But, still I was fine. Everything was fine. The run started out strong enough. I focused on high turnover and running steady. I told myself that I’d finally nailed my nutrition and wasn’t going to collapse in a heap somewhere in Santa Cruz — as has happened before. I just kept ticking off 7:15-7:30 miles. It was fine. Even when it got ugly around halfway, which happens for everyone on this course as you run around a never-ending field, I was still running in the 7:00s. Heading back up the long hill in the sun around 9 miles in, I rationally knew that I didn’t feel any worse than anyone else and, in fact, I felt far better than the last time I had been crying while stumbling up this stupid hill. No, everything was fine.

See, everything is fine. I'm obviously have a better race than that guy.
See, everything is fine. I’m obviously have a better race than that guy.

 

Obviously, abruptly, it wasn’t fine anymore. I’ve heard the phrase “the wheels came off” and I’ve even used it, but I don’t know that I ever fully appreciated what it meant before Sunday. I went, very suddenly, from running 7:30s to running 9:30s. My legs simply hurt. Every step the right leg screamed in pain, especially on the downhills. My legs wouldn’t bend. They wouldn’t move forward. They were done. I was still pretty fine aerobically, completely aware of the women closing on me from behind, but there just wasn’t much I could do about it. One woman, who actually started five minutes after me, passed me with 1.5 miles to go. She then put more than another three minutes on me in that last 1.5 miles. And, she wasn’t running that fast.

Eventually, it ended. I didn’t even walk, not even through that long stretch in the sand at the end, though walking might have been quicker at points.

I'm actually right at the point when it went bad here. It just looks like I'm still running, because things look faster from behind.
I’m actually right at the point when it went bad here. It just looks like I’m still running, because things look faster from behind.

 

The extra added bonus fun of doing a race you’re not physically prepared for is that when you push your body to that point, and it hasn’t had the appropriate amount of time to get ready, it really hurts. I have been in more pain since Sunday than after any race except possibly the Dipsea that first year. My dad said that I just wanted to see how far the tank could run on empty. And, I guess now we know.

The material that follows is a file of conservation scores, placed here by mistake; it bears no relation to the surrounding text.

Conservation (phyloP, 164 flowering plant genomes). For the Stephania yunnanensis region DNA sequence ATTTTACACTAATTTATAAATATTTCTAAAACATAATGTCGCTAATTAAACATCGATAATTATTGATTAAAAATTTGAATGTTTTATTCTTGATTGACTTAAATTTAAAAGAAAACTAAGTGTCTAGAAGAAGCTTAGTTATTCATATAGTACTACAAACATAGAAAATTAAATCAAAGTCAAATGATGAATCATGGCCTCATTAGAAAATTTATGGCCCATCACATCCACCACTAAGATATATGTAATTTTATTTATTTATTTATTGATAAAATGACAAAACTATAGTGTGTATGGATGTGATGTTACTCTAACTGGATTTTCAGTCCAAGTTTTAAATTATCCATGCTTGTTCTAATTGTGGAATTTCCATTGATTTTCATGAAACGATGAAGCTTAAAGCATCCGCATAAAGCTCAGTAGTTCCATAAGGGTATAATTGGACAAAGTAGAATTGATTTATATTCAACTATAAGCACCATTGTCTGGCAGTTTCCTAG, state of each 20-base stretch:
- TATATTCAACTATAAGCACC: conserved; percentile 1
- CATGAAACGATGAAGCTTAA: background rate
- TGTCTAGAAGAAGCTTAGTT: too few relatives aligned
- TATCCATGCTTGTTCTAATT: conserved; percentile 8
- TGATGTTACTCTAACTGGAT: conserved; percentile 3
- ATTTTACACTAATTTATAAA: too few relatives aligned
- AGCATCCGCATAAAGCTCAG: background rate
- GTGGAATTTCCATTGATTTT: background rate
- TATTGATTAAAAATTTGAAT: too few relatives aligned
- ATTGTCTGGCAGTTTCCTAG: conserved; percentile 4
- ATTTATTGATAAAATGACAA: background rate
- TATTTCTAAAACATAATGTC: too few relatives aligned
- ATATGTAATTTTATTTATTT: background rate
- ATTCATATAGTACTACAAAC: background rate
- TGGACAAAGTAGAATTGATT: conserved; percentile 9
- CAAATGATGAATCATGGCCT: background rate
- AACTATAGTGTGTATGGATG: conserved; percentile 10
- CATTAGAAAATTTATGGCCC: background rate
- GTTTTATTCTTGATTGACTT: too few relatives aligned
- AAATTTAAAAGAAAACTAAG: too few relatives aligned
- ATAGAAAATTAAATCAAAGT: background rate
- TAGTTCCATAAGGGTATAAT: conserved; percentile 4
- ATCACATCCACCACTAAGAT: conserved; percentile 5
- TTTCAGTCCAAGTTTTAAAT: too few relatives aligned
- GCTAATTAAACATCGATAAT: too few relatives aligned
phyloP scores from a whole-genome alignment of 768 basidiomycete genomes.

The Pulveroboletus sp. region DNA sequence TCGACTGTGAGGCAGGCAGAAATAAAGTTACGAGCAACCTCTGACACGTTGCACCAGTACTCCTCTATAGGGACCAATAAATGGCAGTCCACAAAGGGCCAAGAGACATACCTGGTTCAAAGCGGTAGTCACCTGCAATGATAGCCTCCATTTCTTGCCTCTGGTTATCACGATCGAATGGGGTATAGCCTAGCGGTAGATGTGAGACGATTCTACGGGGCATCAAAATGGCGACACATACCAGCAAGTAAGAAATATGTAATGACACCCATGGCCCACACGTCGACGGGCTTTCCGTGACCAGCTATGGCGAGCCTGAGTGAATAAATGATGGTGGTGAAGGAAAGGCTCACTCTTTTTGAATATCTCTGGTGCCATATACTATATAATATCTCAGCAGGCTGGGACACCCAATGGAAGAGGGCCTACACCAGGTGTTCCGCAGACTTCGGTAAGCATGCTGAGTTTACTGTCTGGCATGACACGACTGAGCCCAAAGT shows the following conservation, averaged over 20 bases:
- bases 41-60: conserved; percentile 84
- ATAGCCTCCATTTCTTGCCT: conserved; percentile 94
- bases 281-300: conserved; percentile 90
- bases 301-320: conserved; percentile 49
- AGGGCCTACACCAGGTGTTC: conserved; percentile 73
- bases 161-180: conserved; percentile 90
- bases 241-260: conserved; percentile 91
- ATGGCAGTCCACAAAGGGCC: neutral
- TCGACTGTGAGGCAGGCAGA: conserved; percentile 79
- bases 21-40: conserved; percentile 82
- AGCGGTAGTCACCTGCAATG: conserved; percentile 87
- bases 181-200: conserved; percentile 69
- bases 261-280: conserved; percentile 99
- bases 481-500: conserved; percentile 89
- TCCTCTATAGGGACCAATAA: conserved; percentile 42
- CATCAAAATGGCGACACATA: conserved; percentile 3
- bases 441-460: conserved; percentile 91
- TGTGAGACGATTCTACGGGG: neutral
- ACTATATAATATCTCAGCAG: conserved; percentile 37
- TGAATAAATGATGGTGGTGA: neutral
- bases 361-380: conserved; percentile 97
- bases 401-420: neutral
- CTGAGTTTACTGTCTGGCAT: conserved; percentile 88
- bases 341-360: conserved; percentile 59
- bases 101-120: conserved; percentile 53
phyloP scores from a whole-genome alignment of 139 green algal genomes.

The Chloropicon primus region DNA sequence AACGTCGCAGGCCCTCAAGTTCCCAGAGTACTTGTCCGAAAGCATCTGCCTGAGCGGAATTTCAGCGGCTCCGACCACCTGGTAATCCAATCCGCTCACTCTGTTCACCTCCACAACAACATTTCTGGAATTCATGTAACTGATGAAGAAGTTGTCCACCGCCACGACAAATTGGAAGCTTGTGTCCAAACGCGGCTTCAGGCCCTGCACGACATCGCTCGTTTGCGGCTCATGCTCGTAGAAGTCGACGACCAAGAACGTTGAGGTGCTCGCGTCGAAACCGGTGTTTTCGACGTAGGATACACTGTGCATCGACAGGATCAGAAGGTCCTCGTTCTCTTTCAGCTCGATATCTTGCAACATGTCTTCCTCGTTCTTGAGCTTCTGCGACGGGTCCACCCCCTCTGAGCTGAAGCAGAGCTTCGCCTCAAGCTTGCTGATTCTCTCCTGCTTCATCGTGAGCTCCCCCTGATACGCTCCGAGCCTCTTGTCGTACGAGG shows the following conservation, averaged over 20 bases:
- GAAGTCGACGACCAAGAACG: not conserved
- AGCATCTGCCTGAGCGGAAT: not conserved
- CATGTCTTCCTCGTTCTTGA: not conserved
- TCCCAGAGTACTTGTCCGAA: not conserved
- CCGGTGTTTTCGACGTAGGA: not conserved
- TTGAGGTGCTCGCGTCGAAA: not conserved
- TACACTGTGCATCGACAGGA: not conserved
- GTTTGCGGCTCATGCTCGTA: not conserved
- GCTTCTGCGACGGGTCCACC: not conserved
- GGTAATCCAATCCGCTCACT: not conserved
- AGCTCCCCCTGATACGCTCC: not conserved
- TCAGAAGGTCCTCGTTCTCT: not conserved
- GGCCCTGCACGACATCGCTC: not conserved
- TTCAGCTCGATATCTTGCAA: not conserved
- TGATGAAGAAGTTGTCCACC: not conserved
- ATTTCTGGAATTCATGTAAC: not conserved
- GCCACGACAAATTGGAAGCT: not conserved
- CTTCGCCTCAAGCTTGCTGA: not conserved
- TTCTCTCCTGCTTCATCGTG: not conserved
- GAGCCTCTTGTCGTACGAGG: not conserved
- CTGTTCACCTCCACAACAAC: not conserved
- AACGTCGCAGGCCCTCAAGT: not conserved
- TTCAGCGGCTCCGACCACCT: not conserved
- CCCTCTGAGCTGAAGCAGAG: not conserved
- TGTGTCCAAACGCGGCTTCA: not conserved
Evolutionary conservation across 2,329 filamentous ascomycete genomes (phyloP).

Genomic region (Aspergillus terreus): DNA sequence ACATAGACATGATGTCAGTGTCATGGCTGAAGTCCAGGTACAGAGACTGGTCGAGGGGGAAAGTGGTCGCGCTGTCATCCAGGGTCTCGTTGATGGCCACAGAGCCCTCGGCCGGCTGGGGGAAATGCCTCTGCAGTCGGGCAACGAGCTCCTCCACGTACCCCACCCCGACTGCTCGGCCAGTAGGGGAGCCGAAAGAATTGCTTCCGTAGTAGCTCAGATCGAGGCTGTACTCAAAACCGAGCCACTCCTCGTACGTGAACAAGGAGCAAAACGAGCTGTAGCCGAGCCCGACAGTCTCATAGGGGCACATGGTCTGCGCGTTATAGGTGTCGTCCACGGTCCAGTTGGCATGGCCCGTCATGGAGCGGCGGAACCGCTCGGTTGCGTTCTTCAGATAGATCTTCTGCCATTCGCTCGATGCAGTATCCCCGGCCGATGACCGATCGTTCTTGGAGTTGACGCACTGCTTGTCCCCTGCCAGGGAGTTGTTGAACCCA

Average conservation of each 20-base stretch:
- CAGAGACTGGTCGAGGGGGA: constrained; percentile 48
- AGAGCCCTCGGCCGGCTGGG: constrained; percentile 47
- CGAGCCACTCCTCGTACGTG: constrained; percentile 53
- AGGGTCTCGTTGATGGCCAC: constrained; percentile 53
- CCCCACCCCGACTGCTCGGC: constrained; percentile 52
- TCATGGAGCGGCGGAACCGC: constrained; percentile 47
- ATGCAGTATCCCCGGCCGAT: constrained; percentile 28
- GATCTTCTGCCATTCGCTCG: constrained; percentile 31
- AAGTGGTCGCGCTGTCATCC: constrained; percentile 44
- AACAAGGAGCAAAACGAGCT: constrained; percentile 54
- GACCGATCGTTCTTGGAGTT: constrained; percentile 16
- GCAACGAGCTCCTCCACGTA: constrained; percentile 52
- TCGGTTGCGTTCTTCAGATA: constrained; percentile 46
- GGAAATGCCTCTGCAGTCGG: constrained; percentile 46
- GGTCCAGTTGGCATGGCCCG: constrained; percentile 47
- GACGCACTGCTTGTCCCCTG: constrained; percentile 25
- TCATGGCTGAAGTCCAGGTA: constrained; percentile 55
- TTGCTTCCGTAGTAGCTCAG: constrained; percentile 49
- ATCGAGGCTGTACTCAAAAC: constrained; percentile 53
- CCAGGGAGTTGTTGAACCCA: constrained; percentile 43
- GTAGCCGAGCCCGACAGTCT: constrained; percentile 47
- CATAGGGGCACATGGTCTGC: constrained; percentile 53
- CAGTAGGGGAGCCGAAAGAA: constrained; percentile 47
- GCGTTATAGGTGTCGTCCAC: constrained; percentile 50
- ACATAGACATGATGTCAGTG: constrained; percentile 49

Race Report: Santa Cruz Triathlon

When I was trying to push it and actually going slower. Sigh.
When I was trying to push it and actually going slower. Sigh.

Short story: I never felt totally in it — not even from the night before when I was at a pub with Steve. But, I kept it together enough to win my wave (29 & under). I just didn’t keep it together enough to win the race, with a fast 31-year-old and 34-year-old beating me from the next wave. Not that I would have beat them no matter how in it I was, since they ended up 7′ ahead.

Between PacGrove and this, though, not a bad start to remembering how to race triathlon.

Long story: We left our house at 6:45 a.m. Saturday morning to watch my high school kids at Stanford, which was fun, but made for a long weekend going from there to Santa Cruz and made my legs hurt (watching other people’s races always makes my legs hurt). By Saturday night, when we walked from the house we were staying in to the pub on the corner in Santa Cruz, I was seriously considering just staying out and sleeping through the race.

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Things didn’t really get more focused in the morning. I barely made it to the start after failing to successfully pump up my tire, deciding to use a different wheel, getting the chain stuck in between the derailleur and the frame, etc, etc, long morning. When I say I barely made it to the start I mean the announcer said 2′ until my wave and I had just jumped into the water, because I’ll be damned if I’m going to swim in the ocean without knowing how cold it is. I got to the start line and she said 30″ to go. I was still breathing heavy from running through the sand to the start.

I told Steve the other day that I need to stop messing myself in the head during the swim. I always am 2nd or 3rd out of the water — no matter how fast or slow the first girl is. Clearly, this is all in my head then, so I need to pull it together. Yesterday was not the day I pulled it together.

Pretty quickly, I was swimming second with another girl and one person way up ahead. Then, I was swimming second by myself. My goggles have been sucking lately (Speedo Vanquisher – both of the last two pairs I bought) and they got completely fogged up by a few minutes in. I actually stopped three times to wipe them out so I could see anything. Around the turn, I realized there were girls right behind me and then shortly after that there were girls next to me and in front of me. I went with them, for the most part. But, not well.